Have you ever been to an American plantation? It was a must do for me & the kids this summer on our #Austin2Boston road trip. I figured we would have to go all the way over to North or South Carolina to see one but was surprised to find a few that you can tour in every state in the south. I didn’t find one quite as majestic as the Oak Alley Plantation just a little northwest of New Orleans. Can you beat this gorgeous view?
History of Oak Alley Plantation
Oak Alley Plantation was established in the early 1800’s and flourished as a sugar cane plantation, employing many. It’s estate had several owners that helped shape the gorgeous property over the years, planting the beautiful Virginia live oaks that line the entrance to creating self-sustaining pecan trees. It’s history is rich and lavish and the stories are numerous.
The only way to hear all the wonderful history of this property is to take a guided tour through the main house. Along with that, there are several spots you need to see around the property:
6 Things to See at Oak Alley Plantation
The “Oak Alley”
You can not visit Oak Alley Plantation without taking a walk along the majestic Oak Alley. These Virginia live oaks were planted over 300 years ago and will live to be 600. There is not a record of who or why they were planted in this formation, but someone must have had the vision of this amazing view. And each tree has a name – many after the previous owners.
Guided Tour of the Big House
Tours are available of the Big House on the hour and half hour and it is an absolute must do. The docents are dressed in period costumes and will take you though the home, room by room, and give you the rich & colorful history of the plantation. Much of the house is restored and furnished from the 1800s, with some original pieces to the house. You will see where the home was remodeled to include indoor plumbing in the early 1900s.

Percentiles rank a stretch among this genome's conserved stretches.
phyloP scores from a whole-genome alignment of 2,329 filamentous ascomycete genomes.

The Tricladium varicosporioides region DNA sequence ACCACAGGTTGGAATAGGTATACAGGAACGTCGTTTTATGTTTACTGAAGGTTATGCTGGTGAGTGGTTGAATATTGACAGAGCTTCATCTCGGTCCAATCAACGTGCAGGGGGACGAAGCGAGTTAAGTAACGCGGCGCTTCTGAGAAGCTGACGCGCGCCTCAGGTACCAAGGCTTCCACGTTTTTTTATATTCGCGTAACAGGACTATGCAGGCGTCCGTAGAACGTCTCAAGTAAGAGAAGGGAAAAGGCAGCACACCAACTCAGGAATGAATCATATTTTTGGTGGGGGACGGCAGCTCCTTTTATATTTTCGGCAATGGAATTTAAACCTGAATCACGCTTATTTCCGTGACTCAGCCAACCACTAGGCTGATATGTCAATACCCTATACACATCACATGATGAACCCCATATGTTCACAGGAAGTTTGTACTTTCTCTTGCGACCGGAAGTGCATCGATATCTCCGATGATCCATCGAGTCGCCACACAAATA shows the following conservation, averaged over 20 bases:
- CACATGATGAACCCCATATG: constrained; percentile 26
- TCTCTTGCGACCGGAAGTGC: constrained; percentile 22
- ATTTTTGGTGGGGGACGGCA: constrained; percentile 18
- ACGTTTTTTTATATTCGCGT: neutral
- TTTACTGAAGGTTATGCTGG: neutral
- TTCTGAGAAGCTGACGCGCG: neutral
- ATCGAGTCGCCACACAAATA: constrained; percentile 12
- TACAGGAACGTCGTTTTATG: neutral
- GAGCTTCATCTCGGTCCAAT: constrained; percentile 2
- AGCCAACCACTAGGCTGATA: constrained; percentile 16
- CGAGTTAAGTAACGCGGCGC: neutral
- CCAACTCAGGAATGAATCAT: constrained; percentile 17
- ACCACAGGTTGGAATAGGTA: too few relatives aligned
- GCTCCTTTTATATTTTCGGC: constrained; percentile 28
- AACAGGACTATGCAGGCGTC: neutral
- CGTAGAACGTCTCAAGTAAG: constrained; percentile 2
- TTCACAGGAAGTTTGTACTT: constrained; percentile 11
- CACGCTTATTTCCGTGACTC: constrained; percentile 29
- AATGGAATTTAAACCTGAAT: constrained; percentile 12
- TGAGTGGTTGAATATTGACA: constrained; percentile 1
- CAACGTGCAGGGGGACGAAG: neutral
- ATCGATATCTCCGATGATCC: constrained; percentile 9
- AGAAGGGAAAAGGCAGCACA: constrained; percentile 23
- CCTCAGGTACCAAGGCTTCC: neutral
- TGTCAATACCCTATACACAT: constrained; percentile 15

There is one room special room – the Lavender Room – that has been kept in the 1930’s. The last owner of the home, Mrs. Josephine Stewart donated the property to the Oak Alley Foundation and out of appreciation and respect for her family, they keep this room as she lived in it in the 1930s.
Lastly, because we were a small group, our docent opened both doors on the 2nd floor and gave us a moment to admire this gorgeous view:
Civil War Encampment
The Civil War had a big impact on Louisiana and the Oak Alley Plantation. You can visit the Confederate Commanding Officer’s Tent and hear all about the impact the war played. On most days, a docent will walk you through what that time period looked like.
Slavery at Oak Alley
Slavery was a big part of Oak Alley’s history and I was happy to see the 6 replica slave cabins on property that provided a realistic portrayal of how the 90+ slaves lived during the plantation’s heyday. Not only will you see living quarters, kitchens, and the infirmary, but there are detailed explanations of life as a slave. It was eye-opening for my children and done in a very respectful way.
Take the time to visit the Blacksmith shop to see demonstrations in the original forge – one of the remaining original ones in Louisiana.
Enjoy an Authentic Meal
Oak Alley has a wonderful restaurant that serves both breakfast & lunch. You can have local cuisine – beignets for breakfast or Cajun and Creole dishes for lunch. They also serve snacks and have a great gift shop as well. Additionally, the property has overnight accommodations in cottages.
Oak Alley Plantation is located a good 40-60 minutes from downtown New Orleans and is best enjoyed in the earlier hours before it becomes warm. Make sure to give yourself atleast 2 hours to enjoy all it has to offer. I thought the tour and grounds were very well done and taught my children what it was like to live & work on a plantation in the 1800s. I highly recommend making the trip to see Oak Alley Plantation if you will be visiting the New Orleans area.
Disclosure: My family & I were invited to visit Oak Alley Plantation. I was not compensated for this article. All opinions are my own.